Boskalis Orders Mega-Sized, Methanol-Ready Dredge Following Industry Trends
The shipping industry’s affinity for methanol as the emerging alternative fuel of choice continues to build with Boskalis becoming the latest to move toward the potentially green fuel. They reported the order for a mega-sized hopper dredge, which will be delivered methanol-ready and join the nearly 200 ships on order for delivery in the next five years that are designed to operate on methanol.
At the beginning of 2023, DNV Principal Consultant Martin Wold forecast the growth of methanol noting that it was emerging as one of the leading contenders in alternative fuels catching up with and overtaking the pace of the far more established LNG designs. In March 2023, Wold highlighted that the orderbook for methanol-fueled ships had reached 100 and now just a little over six months later, the sector has nearly doubled. While containerships continue to be the dominant group, the adoption of methanol is beginning to reach into more sectors of the industry.
Dutch shipbuilding company Royal IHC and Boskalis reached an agreement for the construction of the massive new trailing suction hopper dredge, which will be one of the largest in the Boskalis fleet. Expected to enter service in mid-2026, the vessel will have a hopper capacity of 31,000 m3.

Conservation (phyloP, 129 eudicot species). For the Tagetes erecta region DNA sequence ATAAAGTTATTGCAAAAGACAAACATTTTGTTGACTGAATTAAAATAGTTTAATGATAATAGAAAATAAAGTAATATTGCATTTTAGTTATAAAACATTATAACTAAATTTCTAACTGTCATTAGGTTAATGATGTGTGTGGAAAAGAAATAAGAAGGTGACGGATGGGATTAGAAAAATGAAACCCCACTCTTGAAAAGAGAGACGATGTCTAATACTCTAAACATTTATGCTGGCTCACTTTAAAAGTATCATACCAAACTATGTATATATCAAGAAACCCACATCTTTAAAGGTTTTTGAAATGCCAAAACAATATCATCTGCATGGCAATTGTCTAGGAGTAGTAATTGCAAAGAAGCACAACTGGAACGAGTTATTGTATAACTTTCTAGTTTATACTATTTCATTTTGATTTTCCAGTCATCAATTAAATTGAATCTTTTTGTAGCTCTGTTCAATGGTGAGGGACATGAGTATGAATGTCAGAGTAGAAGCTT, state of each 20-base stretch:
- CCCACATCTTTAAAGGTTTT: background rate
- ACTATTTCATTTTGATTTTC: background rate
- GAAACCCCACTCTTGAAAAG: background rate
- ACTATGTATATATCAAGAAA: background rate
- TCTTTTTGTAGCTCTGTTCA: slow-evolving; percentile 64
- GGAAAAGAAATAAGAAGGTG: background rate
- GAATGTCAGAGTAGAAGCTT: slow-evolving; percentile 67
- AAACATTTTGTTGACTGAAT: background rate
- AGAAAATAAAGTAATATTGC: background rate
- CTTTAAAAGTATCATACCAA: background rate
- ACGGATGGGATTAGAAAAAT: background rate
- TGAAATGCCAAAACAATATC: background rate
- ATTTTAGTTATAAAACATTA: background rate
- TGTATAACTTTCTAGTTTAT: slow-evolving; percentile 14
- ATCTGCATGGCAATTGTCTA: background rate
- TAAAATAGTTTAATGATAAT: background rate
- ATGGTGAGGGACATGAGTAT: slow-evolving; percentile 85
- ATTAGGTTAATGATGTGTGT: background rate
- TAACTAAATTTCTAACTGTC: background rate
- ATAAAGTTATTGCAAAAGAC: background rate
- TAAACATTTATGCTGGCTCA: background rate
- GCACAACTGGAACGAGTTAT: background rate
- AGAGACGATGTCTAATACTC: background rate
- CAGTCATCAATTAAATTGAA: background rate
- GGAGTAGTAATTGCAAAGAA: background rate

The company highlights the large size and powerful performance will increase the efficiency of the dredging process. With a double suction pipe equipped with underwater pumps and two discharge pumps with a combined discharge capacity of 15,000 kW, Boskalis says the new trailing suction hopper dredger will be well suited to dredging material and discharge over long distances to a reclamation site.
The design process for the vessel stretched over more than three years according to the shipbuilder which notes there was “full co-creation worked on an optimal and future-proof design.” In addition to making the vessel methanol-ready, they highlight that with dual-fuel engines and installing tanks for the future use of methanol, dual-fuel main engines are equipped with two-stage turbos and can be powered by both conventional fuels and more sustainable alternatives such as biodiesel and methanol, providing for a substantial reduction of CO2 emissions.
The design also increases energy efficiency with elements including full diesel-electric installation and propulsion via Azipods. The companies note that these innovations, combined with the optimized underwater hull design and an advanced automation system, will contribute to a significantly lower fuel consumption.